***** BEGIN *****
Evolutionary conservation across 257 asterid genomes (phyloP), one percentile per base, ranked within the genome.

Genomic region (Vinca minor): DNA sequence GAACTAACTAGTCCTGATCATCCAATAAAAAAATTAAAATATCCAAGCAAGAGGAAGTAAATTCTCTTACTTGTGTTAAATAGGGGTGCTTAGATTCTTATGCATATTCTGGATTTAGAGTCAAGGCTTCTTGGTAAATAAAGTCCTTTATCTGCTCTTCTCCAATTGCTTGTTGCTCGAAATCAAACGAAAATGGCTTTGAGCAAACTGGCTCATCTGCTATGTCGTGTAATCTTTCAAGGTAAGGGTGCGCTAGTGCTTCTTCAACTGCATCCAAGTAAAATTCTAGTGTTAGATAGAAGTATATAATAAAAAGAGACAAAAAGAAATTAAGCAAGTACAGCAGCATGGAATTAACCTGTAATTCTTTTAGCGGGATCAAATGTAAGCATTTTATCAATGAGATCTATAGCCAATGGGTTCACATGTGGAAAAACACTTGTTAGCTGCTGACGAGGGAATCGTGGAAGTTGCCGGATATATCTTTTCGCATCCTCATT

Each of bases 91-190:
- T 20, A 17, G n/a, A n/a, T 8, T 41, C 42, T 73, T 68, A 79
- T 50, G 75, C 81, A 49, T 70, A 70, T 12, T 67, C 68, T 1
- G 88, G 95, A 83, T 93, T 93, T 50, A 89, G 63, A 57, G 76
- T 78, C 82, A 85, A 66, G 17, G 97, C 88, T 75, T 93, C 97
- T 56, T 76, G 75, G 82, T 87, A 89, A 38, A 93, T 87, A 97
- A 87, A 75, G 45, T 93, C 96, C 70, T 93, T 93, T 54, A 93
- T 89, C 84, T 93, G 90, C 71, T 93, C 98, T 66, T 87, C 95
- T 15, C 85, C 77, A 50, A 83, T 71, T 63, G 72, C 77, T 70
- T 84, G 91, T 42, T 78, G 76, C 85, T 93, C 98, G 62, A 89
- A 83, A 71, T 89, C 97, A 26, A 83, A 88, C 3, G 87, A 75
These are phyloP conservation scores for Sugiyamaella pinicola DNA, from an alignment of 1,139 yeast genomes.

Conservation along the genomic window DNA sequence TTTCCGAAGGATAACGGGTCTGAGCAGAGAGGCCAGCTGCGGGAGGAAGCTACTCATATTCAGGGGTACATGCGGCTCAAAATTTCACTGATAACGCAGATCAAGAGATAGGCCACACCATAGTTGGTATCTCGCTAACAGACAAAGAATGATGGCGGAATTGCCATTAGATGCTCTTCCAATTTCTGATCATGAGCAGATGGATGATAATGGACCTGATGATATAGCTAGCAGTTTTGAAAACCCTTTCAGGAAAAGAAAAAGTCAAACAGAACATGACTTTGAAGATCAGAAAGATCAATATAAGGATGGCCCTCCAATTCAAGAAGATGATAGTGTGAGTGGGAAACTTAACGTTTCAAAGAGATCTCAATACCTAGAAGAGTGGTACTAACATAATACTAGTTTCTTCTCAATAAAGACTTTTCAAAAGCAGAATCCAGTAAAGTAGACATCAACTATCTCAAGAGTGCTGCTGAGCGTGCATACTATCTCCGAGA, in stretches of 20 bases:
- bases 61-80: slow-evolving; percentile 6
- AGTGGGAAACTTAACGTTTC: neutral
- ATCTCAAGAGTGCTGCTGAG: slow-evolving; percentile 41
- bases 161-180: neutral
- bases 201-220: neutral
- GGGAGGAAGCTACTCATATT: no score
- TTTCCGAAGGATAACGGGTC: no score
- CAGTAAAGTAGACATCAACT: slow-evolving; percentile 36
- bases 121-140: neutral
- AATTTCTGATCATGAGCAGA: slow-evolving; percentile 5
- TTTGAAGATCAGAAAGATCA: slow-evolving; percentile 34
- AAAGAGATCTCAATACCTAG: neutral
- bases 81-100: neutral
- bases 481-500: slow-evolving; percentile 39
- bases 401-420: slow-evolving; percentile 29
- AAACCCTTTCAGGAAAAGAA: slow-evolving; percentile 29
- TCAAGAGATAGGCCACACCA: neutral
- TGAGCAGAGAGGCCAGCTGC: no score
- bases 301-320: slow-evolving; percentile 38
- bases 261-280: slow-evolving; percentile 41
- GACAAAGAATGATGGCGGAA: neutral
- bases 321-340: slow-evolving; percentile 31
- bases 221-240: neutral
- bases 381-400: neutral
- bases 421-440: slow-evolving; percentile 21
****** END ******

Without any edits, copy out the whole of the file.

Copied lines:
Evolutionary conservation across 257 asterid genomes (phyloP), one percentile per base, ranked within the genome.

Genomic region (Vinca minor): DNA sequence GAACTAACTAGTCCTGATCATCCAATAAAAAAATTAAAATATCCAAGCAAGAGGAAGTAAATTCTCTTACTTGTGTTAAATAGGGGTGCTTAGATTCTTATGCATATTCTGGATTTAGAGTCAAGGCTTCTTGGTAAATAAAGTCCTTTATCTGCTCTTCTCCAATTGCTTGTTGCTCGAAATCAAACGAAAATGGCTTTGAGCAAACTGGCTCATCTGCTATGTCGTGTAATCTTTCAAGGTAAGGGTGCGCTAGTGCTTCTTCAACTGCATCCAAGTAAAATTCTAGTGTTAGATAGAAGTATATAATAAAAAGAGACAAAAAGAAATTAAGCAAGTACAGCAGCATGGAATTAACCTGTAATTCTTTTAGCGGGATCAAATGTAAGCATTTTATCAATGAGATCTATAGCCAATGGGTTCACATGTGGAAAAACACTTGTTAGCTGCTGACGAGGGAATCGTGGAAGTTGCCGGATATATCTTTTCGCATCCTCATT

Each of bases 91-190:
- T 20, A 17, G n/a, A n/a, T 8, T 41, C 42, T 73, T 68, A 79
- T 50, G 75, C 81, A 49, T 70, A 70, T 12, T 67, C 68, T 1
- G 88, G 95, A 83, T 93, T 93, T 50, A 89, G 63, A 57, G 76
- T 78, C 82, A 85, A 66, G 17, G 97, C 88, T 75, T 93, C 97
- T 56, T 76, G 75, G 82, T 87, A 89, A 38, A 93, T 87, A 97
- A 87, A 75, G 45, T 93, C 96, C 70, T 93, T 93, T 54, A 93
- T 89, C 84, T 93, G 90, C 71, T 93, C 98, T 66, T 87, C 95
- T 15, C 85, C 77, A 50, A 83, T 71, T 63, G 72, C 77, T 70
- T 84, G 91, T 42, T 78, G 76, C 85, T 93, C 98, G 62, A 89
- A 83, A 71, T 89, C 97, A 26, A 83, A 88, C 3, G 87, A 75
These are phyloP conservation scores for Sugiyamaella pinicola DNA, from an alignment of 1,139 yeast genomes.

Conservation along the genomic window DNA sequence TTTCCGAAGGATAACGGGTCTGAGCAGAGAGGCCAGCTGCGGGAGGAAGCTACTCATATTCAGGGGTACATGCGGCTCAAAATTTCACTGATAACGCAGATCAAGAGATAGGCCACACCATAGTTGGTATCTCGCTAACAGACAAAGAATGATGGCGGAATTGCCATTAGATGCTCTTCCAATTTCTGATCATGAGCAGATGGATGATAATGGACCTGATGATATAGCTAGCAGTTTTGAAAACCCTTTCAGGAAAAGAAAAAGTCAAACAGAACATGACTTTGAAGATCAGAAAGATCAATATAAGGATGGCCCTCCAATTCAAGAAGATGATAGTGTGAGTGGGAAACTTAACGTTTCAAAGAGATCTCAATACCTAGAAGAGTGGTACTAACATAATACTAGTTTCTTCTCAATAAAGACTTTTCAAAAGCAGAATCCAGTAAAGTAGACATCAACTATCTCAAGAGTGCTGCTGAGCGTGCATACTATCTCCGAGA, in stretches of 20 bases:
- bases 61-80: slow-evolving; percentile 6
- AGTGGGAAACTTAACGTTTC: neutral
- ATCTCAAGAGTGCTGCTGAG: slow-evolving; percentile 41
- bases 161-180: neutral
- bases 201-220: neutral
- GGGAGGAAGCTACTCATATT: no score
- TTTCCGAAGGATAACGGGTC: no score
- CAGTAAAGTAGACATCAACT: slow-evolving; percentile 36
- bases 121-140: neutral
- AATTTCTGATCATGAGCAGA: slow-evolving; percentile 5
- TTTGAAGATCAGAAAGATCA: slow-evolving; percentile 34
- AAAGAGATCTCAATACCTAG: neutral
- bases 81-100: neutral
- bases 481-500: slow-evolving; percentile 39
- bases 401-420: slow-evolving; percentile 29
- AAACCCTTTCAGGAAAAGAA: slow-evolving; percentile 29
- TCAAGAGATAGGCCACACCA: neutral
- TGAGCAGAGAGGCCAGCTGC: no score
- bases 301-320: slow-evolving; percentile 38
- bases 261-280: slow-evolving; percentile 41
- GACAAAGAATGATGGCGGAA: neutral
- bases 321-340: slow-evolving; percentile 31
- bases 221-240: neutral
- bases 381-400: neutral
- bases 421-440: slow-evolving; percentile 21